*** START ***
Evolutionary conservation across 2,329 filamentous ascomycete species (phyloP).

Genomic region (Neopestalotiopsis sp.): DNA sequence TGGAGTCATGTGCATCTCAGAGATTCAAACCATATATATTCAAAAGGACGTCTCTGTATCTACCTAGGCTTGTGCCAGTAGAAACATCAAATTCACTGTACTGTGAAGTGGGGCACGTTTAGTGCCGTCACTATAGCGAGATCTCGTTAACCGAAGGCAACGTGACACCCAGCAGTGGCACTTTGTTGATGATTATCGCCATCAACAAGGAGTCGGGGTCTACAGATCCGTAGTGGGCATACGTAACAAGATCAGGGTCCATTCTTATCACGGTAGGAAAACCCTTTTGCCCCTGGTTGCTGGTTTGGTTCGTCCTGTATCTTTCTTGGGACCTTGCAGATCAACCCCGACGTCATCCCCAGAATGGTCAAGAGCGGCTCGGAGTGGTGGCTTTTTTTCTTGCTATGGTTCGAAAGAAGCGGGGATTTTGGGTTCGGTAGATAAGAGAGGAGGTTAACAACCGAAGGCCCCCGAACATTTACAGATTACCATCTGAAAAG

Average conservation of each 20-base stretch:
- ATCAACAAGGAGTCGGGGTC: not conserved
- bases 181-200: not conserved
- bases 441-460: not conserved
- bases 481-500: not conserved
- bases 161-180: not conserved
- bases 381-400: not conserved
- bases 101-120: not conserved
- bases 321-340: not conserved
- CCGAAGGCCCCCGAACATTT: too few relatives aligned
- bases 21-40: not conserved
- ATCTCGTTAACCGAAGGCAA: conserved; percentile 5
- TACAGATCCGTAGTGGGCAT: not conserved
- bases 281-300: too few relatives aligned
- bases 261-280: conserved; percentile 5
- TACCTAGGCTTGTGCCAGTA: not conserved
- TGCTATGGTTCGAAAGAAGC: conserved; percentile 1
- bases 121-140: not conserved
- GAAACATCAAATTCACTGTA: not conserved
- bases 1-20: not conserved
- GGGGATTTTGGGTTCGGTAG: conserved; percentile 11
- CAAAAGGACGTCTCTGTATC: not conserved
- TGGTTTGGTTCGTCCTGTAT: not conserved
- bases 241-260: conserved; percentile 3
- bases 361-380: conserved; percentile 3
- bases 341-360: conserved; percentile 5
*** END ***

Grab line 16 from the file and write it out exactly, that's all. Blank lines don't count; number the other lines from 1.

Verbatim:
- bases 281-300: too few relatives aligned